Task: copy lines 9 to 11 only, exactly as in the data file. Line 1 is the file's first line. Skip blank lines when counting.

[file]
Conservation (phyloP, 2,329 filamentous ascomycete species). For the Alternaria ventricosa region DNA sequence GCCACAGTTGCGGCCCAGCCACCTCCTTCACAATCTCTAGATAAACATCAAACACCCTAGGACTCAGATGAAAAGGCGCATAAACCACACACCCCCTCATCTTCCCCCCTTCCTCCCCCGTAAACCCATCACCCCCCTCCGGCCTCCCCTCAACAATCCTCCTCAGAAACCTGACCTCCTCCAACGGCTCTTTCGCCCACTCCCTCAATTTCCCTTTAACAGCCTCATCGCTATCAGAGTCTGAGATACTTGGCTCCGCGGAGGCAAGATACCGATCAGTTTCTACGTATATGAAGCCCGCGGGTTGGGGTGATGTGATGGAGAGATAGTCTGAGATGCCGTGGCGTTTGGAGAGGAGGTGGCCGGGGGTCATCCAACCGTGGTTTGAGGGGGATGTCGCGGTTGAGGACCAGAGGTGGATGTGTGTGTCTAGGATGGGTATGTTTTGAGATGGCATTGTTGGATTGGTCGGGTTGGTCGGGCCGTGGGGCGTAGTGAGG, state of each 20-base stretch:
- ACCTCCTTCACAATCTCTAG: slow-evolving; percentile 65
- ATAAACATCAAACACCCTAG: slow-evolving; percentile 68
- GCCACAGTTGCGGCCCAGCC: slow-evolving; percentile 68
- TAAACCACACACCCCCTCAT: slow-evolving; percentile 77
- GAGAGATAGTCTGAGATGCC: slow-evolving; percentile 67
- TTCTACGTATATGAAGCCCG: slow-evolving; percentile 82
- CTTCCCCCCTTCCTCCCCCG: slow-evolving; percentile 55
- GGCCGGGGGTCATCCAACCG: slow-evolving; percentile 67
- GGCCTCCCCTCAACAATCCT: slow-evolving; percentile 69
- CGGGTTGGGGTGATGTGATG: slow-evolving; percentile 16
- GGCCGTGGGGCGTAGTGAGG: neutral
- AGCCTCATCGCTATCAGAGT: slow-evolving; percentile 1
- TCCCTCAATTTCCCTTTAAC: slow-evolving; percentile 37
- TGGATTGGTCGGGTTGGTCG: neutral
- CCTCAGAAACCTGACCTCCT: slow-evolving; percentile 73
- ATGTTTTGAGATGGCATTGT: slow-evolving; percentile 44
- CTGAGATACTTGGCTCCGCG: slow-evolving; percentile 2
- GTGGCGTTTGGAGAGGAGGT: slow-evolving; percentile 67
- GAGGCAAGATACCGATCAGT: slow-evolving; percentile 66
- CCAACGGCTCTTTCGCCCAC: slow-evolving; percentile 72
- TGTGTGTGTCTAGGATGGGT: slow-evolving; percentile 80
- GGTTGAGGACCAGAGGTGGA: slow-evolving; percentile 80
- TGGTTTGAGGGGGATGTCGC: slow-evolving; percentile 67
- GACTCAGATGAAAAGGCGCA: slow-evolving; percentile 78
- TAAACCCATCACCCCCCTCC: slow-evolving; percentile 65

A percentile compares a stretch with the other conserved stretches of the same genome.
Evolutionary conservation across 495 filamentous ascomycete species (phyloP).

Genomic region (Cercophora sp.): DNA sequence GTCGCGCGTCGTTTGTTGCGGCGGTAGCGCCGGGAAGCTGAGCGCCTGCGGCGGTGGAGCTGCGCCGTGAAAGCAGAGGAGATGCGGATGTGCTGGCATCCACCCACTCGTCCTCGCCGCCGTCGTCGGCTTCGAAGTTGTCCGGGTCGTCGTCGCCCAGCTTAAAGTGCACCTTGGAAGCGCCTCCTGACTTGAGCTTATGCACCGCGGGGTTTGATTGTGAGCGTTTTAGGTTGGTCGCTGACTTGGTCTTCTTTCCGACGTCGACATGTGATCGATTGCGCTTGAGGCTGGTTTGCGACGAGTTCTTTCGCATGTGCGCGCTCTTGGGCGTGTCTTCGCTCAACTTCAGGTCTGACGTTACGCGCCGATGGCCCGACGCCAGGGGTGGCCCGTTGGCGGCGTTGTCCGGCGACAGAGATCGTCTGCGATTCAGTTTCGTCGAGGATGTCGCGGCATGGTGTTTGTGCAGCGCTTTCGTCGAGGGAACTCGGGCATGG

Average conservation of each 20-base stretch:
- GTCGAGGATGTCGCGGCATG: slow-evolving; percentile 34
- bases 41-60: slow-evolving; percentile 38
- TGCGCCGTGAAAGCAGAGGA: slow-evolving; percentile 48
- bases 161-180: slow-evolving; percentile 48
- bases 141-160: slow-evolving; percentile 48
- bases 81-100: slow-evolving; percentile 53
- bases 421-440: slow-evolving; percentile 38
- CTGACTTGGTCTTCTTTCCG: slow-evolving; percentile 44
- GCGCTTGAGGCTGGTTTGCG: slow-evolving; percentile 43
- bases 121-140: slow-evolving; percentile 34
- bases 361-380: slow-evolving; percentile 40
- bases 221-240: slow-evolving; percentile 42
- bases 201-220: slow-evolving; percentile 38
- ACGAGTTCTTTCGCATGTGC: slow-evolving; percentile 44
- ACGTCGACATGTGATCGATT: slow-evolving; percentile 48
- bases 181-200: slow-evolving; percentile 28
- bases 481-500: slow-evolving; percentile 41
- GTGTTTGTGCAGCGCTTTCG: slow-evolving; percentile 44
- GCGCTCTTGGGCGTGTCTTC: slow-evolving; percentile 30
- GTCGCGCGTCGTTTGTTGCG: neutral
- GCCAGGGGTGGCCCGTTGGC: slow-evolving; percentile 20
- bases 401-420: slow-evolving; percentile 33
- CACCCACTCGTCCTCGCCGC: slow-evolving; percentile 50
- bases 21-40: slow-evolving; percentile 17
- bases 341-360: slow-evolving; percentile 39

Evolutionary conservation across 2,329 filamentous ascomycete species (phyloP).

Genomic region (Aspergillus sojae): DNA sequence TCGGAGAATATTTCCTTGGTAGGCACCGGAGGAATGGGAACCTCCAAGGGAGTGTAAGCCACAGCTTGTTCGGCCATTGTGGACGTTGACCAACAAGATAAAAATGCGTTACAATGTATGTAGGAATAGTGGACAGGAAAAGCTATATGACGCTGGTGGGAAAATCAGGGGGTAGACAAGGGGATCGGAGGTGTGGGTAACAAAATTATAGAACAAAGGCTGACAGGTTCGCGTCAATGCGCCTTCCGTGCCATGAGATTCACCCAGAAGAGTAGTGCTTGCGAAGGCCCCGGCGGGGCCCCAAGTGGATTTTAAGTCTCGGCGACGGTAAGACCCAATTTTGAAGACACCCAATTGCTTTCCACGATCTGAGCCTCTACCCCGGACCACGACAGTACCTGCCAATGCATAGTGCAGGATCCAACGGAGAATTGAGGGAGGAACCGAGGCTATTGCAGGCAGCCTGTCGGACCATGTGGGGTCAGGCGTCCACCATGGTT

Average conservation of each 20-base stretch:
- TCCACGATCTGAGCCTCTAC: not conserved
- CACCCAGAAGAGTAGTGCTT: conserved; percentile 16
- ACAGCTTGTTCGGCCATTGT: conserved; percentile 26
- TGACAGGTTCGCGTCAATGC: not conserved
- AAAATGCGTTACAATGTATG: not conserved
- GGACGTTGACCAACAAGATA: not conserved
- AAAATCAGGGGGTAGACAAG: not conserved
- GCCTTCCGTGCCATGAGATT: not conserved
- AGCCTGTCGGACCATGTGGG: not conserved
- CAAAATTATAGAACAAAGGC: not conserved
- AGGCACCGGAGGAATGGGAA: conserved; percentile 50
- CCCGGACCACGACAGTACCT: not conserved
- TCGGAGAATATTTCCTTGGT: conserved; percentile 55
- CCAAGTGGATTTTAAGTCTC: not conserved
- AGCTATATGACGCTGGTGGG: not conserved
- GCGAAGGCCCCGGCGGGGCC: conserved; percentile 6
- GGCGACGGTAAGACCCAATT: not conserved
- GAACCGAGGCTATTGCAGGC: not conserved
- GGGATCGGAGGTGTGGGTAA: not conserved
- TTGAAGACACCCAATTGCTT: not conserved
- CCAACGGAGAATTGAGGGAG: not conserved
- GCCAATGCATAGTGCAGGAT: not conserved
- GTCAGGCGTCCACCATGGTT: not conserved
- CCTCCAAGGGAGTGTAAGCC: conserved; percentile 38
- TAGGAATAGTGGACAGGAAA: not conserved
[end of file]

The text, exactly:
- GGCCGGGGGTCATCCAACCG: slow-evolving; percentile 67
- GGCCTCCCCTCAACAATCCT: slow-evolving; percentile 69
- CGGGTTGGGGTGATGTGATG: slow-evolving; percentile 16